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Let me get to the story in which I am a character, so, be warned, as a poet, I use symbols, and as a budding dramatist, I relish melodrama and larger-than-life characters. Enter Carolina…In 1950s Coney Island Ginny (Kate Winslet) is an emotionally volatile former actress now working as a waitress in a clam house and married to Humpty (Jim Belushi), a rough-hewn carousel operator who is stepfather to Ginny’s firebug son by her first husband. She’s having an affair with Mickey (Justin Timberlake) a handsome young lifeguard who dreams of becoming a playwright.  Ginny’s life is turned upside down when Humpty’s estranged daughter Carolina (Juno Temple) from his previous marriage turns up in order to hide out from her gangster husband after giving evidence to the FBI. When Carolina meets Mickey the attraction is immediate and Ginny’s plans to leave Humpty are thrown into disarray … Everybody dies. You can’t walk around thinking about it/You’re talking to a lifeguard.  A tonally awkward and restive work from Woody Allen in which Winslet’s heavy approach shifts the emphasis to Ibsen while everyone else is playing light. (To be fair, the material starts out as a very theatrical setup with poorly staged monologues.) Vittorio Storaro’s odd cinematography with its use of orange and green filters doesn’t help the strangely altering atmosphere. However the film improves overall as it goes along, save for Winslet’s inappropriate pitch, especially when some of the Sopranos goons show up. Timberlake is okay as the Allen avatar, narrating to camera and breaking the fourth wall to put a quasi-dramatic spin on events as he pursues his ‘Masters in European Drama’ but a guy in an auteurist film from Allen falling for a mother and her daughter? I know it’s set at the beach, but it’s still rings too close to home and I don’t mean mine. You’ve been round the world/But you’ve been round the block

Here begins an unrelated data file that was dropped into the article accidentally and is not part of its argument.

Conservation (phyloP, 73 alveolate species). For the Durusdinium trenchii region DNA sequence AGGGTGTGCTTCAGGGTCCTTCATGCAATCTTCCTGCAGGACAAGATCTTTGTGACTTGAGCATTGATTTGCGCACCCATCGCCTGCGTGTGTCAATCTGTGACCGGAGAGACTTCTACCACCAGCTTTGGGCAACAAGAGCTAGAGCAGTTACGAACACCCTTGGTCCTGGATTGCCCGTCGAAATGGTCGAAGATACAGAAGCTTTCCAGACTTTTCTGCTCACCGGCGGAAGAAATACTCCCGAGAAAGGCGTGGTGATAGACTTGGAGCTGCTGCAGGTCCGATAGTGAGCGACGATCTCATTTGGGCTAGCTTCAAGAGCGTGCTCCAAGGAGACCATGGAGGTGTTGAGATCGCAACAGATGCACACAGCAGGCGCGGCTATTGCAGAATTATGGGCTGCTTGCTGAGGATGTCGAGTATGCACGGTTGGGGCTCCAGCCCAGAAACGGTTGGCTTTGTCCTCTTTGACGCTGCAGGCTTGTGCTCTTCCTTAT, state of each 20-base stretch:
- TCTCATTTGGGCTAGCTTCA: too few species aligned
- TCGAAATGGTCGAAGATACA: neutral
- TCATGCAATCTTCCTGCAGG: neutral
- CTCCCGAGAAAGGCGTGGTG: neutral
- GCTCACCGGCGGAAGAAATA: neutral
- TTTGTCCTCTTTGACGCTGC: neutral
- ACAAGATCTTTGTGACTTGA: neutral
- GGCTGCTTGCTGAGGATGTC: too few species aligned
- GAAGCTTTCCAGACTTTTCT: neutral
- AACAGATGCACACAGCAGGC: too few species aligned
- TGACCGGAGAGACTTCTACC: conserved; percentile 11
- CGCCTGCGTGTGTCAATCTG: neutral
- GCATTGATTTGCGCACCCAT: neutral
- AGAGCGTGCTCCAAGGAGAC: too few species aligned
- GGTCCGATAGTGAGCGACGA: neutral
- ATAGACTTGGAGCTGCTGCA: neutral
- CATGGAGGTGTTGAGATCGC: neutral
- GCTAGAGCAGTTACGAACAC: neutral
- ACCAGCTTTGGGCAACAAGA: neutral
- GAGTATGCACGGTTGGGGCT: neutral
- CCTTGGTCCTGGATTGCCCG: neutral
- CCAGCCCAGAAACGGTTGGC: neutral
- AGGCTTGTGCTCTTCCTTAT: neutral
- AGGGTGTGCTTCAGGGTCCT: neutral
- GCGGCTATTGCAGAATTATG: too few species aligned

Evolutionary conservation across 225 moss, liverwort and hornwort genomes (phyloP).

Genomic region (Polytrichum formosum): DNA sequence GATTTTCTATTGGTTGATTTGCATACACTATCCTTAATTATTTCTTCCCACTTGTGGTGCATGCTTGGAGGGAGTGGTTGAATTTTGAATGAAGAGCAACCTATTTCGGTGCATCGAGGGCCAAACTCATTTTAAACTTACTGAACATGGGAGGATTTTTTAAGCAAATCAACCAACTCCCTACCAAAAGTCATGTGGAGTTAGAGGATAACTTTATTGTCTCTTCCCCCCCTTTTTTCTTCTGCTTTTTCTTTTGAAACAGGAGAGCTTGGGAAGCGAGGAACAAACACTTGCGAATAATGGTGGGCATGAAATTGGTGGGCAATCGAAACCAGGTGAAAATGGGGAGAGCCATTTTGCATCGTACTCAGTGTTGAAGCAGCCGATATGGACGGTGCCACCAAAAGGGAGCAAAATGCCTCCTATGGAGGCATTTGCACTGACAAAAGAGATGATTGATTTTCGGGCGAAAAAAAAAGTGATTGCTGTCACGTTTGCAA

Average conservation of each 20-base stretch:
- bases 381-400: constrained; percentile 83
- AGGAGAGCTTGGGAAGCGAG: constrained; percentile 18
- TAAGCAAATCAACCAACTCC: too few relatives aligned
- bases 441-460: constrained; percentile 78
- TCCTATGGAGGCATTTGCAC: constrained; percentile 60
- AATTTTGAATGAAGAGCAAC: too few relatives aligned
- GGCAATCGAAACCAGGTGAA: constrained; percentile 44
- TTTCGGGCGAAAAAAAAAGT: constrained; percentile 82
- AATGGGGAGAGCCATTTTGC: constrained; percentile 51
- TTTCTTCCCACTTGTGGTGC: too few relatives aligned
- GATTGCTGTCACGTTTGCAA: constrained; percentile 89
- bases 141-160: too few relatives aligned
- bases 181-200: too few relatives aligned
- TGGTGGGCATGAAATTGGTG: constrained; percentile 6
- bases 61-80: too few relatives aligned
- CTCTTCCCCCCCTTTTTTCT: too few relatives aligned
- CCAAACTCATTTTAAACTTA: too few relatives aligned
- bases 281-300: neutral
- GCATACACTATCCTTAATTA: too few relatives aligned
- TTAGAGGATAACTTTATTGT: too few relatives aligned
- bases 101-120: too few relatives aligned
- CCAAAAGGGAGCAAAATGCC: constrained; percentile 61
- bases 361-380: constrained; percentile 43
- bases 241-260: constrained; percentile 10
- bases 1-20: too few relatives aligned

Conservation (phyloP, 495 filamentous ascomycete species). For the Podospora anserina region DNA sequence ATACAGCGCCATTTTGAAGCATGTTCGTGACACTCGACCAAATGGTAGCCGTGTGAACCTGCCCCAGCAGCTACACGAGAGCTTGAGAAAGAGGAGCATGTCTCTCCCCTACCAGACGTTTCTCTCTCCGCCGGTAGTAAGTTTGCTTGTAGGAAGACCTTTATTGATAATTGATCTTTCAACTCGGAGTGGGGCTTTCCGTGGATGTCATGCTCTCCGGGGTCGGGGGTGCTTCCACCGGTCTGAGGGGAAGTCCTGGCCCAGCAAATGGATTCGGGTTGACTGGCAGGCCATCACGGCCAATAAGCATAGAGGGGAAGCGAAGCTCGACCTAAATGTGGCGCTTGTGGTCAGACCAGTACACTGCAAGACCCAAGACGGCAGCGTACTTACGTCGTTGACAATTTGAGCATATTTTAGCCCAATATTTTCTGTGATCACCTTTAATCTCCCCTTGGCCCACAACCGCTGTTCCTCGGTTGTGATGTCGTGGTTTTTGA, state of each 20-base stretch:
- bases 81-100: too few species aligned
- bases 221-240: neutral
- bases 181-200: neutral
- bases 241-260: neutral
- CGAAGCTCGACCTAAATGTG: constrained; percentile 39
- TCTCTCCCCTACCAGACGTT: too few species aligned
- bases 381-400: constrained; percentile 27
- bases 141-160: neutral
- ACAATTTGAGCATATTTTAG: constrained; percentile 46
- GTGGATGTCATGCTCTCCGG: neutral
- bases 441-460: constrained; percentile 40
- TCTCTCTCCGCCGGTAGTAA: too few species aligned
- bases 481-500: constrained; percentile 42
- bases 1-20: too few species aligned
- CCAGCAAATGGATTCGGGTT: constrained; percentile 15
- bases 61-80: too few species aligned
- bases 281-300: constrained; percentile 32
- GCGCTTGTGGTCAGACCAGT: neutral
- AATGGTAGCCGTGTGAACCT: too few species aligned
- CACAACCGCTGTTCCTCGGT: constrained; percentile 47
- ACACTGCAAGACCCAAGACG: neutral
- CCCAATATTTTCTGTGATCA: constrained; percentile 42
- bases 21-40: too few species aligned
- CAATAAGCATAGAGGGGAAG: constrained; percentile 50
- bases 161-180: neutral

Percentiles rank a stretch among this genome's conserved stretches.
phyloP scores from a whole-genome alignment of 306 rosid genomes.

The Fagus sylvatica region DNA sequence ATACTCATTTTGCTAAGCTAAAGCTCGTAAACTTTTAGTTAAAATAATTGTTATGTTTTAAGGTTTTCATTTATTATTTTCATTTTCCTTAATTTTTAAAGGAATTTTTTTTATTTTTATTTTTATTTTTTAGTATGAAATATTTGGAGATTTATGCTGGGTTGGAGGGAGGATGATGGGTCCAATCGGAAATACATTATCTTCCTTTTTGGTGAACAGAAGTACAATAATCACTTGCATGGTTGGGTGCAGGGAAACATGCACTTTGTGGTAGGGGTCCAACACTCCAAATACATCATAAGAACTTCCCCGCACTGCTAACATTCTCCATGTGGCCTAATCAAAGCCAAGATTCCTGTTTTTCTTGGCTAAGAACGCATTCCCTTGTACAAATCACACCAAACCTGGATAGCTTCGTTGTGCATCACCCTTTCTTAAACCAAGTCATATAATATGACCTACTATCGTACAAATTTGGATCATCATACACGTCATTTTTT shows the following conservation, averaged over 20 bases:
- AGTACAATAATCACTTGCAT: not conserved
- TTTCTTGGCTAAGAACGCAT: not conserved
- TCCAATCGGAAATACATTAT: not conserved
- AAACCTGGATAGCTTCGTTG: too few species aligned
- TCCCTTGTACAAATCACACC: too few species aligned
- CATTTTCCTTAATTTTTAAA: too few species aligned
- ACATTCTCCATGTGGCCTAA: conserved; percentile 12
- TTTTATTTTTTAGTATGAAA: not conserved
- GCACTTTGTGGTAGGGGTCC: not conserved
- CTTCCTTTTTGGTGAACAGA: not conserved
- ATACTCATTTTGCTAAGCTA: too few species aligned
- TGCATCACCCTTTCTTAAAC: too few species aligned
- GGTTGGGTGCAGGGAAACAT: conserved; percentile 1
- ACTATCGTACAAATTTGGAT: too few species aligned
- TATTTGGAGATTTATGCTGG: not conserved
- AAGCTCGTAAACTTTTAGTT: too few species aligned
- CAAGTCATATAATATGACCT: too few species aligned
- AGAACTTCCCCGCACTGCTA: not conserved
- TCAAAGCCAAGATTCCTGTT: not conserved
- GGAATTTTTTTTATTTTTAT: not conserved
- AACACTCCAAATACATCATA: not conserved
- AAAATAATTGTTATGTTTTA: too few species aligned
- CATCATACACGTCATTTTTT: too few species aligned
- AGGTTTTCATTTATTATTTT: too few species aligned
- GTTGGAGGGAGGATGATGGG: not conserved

Conversation Piece (1974)

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Aka Gruppo di famiglia in un inferno. There’s no sex life in the grave. Retired and lonely American University professor (Burt Lancaster) living in Rome rents out rooms in his palazzo to Bianca Brumonti (Silvana Mangano) a rather pushy marchesa, her teenage daughter Lietta (Claudia Marsani) and her boyfriend Stefano (Stefano Patrizi) and her own lover Konrad (Helmut Berger)…  He was too young to have learned this final nasty fact: grief is as precarious as anything else. Dreamed up by Luchino Visconti as a kind of updated La Dolce Vita, critiquing decadent society, this was co-written with regular collaborators Enrico Medioli and Suso Cecchi D’Amico.  It reunited him with his protegé Berger, and his avatar from Il Gattopardo, Lancaster, an iteration of literary critic Mario Praz (a specialist in romantic morbidity), who collects the titular paintings. Resplendent in furs from Fendi and ostentatious beauty, these unwelcome tenants turn the Professor’s life upside down against a backdrop of political chaos as this quasi-home invasion by the jet set takes a nasty turn while he is momentarily besotted by Konrad. This is a story of nostalgia and sorrow, a paean to lost love and beauty and art, a tone poem about modernity and death, the flailing of the elegant intellectual in a world losing to vulgarity. It’s a chamber piece likely due to the director’s recent stroke but still boasts opulence and telling detail with the dazzling Berger another incarnation of Tadzio, the angel of death from Death in Venice and Mangano revealed as a grotesqueVisconti at his most vulnerable and perhaps most charming. The way of progress is destruction